We're in trouble. REAL trouble!
That's what you have when Secretary of State Antony Blinken and Defense Secretary Lloyd Austin agree that Joe Biden doesn't know what's going on in Afghanistan.
I'm not joking.
Both appeared on Sunday talk shows.
First, it was Blinken – then Austin.
Fox's Chris Wallace pressed Blinken to answer a simple question: "Mr. Secretary, does the president not know what's going on" in Afghanistan?
Joe Biden had told the American people that al-Qaida "was gone" from Afghanistan.
Here's what Blinken said.
"This is an incredibly emotional time for many of us, and including allies and partners who've been shoulder to shoulder with us in Afghanistan for 20 years, at high costs themselves as well as us," Blinken responded. "They stood with us after 9/11, invoked Article Five of NATO for the first time, an attack on one is an attack on all, and we've been there together. But I got to tell you this, Chris, from the get go, I spent more time with our NATO partners in Brussels, virtually from before the president made his decision to when he made his decision to every time since. We've been working very, very closely together. We've gotten the G7 together, NATO together, the U.N. Security Council together, we had 113 countries, thanks to our diplomacy, to put out a clear understanding of the Taliban's requirements to let people leave the country."
"Sir, respectfully that, that look, I'm not questioning whether or not the allies have a right to complain. I'm not questioning whether or not al-Qaida has a presence," Wallace responded. "The president said, al-Qaida is gone. It's not gone. The president said he's not heard any criticism from the allies. There's been a lot of criticism from the allies. Words matter, and the words of the president matter most."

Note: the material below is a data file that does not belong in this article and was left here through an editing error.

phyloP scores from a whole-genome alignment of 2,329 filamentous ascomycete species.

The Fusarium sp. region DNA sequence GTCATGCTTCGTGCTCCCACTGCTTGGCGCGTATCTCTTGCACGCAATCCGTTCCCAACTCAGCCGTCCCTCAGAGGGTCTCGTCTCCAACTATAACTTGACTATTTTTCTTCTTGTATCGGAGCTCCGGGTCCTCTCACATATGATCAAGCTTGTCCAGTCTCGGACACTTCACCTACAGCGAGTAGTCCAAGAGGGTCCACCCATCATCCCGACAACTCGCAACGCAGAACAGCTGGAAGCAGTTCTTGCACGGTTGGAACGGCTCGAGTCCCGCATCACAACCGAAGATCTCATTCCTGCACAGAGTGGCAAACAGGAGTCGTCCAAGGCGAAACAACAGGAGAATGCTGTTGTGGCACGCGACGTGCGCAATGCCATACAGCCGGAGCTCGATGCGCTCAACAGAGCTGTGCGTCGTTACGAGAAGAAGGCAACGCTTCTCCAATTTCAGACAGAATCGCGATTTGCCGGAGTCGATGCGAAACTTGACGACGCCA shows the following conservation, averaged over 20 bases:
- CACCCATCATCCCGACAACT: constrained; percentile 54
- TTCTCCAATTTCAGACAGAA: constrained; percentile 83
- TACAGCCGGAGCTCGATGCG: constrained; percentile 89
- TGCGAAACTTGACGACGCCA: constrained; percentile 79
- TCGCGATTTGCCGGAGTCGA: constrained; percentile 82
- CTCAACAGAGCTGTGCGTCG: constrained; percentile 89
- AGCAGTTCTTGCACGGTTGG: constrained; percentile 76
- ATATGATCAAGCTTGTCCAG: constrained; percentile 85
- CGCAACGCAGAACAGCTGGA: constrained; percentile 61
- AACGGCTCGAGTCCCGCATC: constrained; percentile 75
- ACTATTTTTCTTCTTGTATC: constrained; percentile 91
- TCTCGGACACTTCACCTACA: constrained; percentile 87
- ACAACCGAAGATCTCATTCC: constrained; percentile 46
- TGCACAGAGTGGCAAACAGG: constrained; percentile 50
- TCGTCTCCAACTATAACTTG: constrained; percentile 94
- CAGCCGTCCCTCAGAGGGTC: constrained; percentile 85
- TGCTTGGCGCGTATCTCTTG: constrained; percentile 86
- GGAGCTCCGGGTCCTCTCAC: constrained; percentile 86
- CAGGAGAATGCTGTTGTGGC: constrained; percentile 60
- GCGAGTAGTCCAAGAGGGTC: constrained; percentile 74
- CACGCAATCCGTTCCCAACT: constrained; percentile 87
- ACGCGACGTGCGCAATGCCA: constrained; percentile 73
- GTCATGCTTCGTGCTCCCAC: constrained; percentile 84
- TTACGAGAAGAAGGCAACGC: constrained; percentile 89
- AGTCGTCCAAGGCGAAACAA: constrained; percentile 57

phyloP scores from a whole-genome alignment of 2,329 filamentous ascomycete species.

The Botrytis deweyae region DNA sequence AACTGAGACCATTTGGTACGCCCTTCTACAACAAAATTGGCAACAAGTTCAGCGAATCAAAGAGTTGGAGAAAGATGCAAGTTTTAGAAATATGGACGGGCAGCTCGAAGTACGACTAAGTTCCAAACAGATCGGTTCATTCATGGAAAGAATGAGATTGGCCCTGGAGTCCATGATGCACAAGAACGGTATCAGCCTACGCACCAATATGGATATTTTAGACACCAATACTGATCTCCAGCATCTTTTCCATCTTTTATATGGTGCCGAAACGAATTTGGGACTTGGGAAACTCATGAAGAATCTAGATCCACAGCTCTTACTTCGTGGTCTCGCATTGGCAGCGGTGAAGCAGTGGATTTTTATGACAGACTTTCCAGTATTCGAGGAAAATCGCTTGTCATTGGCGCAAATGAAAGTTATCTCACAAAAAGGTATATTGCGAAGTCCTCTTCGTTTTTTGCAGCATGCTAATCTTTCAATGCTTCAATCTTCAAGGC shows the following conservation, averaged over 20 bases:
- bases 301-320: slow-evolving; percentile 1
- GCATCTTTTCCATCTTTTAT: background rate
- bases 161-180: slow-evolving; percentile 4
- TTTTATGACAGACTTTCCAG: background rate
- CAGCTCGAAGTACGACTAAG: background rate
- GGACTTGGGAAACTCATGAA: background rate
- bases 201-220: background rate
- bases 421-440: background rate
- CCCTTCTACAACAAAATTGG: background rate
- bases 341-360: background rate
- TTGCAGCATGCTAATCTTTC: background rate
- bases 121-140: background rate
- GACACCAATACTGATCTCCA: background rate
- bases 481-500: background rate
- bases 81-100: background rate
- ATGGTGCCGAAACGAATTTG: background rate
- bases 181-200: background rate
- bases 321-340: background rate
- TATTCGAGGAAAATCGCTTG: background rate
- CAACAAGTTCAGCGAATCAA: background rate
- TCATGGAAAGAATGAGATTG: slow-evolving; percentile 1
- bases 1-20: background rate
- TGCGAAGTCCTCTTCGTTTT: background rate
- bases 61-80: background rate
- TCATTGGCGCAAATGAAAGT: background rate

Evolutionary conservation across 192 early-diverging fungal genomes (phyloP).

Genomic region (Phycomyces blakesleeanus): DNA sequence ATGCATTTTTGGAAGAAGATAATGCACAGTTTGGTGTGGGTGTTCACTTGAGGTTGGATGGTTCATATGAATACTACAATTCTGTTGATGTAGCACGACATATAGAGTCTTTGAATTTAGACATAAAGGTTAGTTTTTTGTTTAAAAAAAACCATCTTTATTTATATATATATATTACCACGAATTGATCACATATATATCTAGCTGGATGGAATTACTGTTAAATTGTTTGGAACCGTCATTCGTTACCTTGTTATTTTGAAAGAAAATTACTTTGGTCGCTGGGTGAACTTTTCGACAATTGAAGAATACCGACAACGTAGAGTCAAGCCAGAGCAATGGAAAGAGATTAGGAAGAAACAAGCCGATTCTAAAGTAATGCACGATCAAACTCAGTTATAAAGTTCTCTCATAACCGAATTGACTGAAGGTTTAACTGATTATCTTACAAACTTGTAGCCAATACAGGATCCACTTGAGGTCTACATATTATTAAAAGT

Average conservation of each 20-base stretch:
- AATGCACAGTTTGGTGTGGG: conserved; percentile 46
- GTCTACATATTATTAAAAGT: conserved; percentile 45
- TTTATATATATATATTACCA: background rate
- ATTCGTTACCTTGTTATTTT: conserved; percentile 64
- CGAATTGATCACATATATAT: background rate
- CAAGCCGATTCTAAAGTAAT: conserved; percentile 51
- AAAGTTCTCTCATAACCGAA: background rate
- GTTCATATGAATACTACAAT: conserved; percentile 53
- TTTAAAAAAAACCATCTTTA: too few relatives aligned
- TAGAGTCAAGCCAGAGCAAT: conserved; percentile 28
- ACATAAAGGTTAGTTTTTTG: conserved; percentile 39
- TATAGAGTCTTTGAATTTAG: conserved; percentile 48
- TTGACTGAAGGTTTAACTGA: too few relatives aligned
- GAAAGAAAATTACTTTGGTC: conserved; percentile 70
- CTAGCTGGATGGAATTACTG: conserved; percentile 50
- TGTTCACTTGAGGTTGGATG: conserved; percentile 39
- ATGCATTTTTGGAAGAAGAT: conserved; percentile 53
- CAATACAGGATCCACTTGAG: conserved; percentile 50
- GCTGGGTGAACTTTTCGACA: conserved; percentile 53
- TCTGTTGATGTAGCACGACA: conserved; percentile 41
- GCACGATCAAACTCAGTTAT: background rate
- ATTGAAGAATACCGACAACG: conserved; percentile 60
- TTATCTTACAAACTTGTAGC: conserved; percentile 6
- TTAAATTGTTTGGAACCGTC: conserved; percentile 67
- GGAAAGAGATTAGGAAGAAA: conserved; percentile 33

"Chris, all I can tell you is what I've heard," Blinken said. "And again, this is a powerfully emotional time for a lot of allies and partners as it is for me, as it is for us."
That's called a dodge.
What are we to conclude?
Later, in a separate interview with ABC News' Martha Raddatz, Austin said that intelligence assessments on the U.S. military withdrawal from Afghanistan predicted the Taliban could retake the country in a matter of months, appearing to contradict Biden's reassurances less than a month before that a Taliban takeover was not inevitable.
"There were assessments that ranged initially from one to two years to, you know, several months," he said. "But it was a wide range of assessments. And as the Taliban began to make gains, and we saw that in a number of cases there was less fighting and more surrendering and more forces just kind of evaporating, it was very difficult to predict with accuracy.
"This all occurred in a span of about 11 days," he added. "Nobody predicted that, you know, the government would fall in 11 days."
Asked by Raddatz whether he thought the planning for the military's withdrawal from the region was "acceptable and appropriate," Austin responded, "I do, based upon what we were looking at."
Why? Who was in charge of closely monitoring the situation on the ground?
July 8, when confronted by a reporter who said, "Your own intelligence community has assessed that the Afghan government will likely collapse," Biden fired back at the time, saying, "That is not true."
"They did not reach that conclusion," the president said. "The Afghan government and leadership has to come together. They clearly have the capacity to sustain the government in place. The question is: Will they generate the kind of cohesion to do it? It's not a question of whether they have the capacity. They have the capacity."
"There's not a conclusion that, in fact, they cannot defeat the Taliban," he added.
Asked directly at the time whether a Taliban takeover of Afghanistan was "inevitable," Biden responded, "No, it is not."
That's just naïve – or worse. In fact, it's stupid. Everyone knew we were pulling out of Afghanistan. Why did we wait so long?
Biden spoke from the White House on Monday, saying the Taliban's retaking of Afghanistan 20 years after their ouster by U.S.-led forces "did unfold more quickly than we had anticipated" but that he still stood "squarely behind" his decision to withdraw troops.
I heard Biden say, in his own words, the Afghan forces had one of the largest armies in the region – boasting some 300,000 troops trained by the U.S.
What on earth was he waiting for to begin an orderly, effective withdrawal and prevent a massacre?
It's pretty evident Biden is not up to the task of making judgments. He's had eight months to prepare!
Once again, the American people need to know: Who's in charge of the nation's policies?
Who is the real president?
Secretary of state won’t say if Biden knows ‘what’s going on’
We're in trouble. REAL trouble!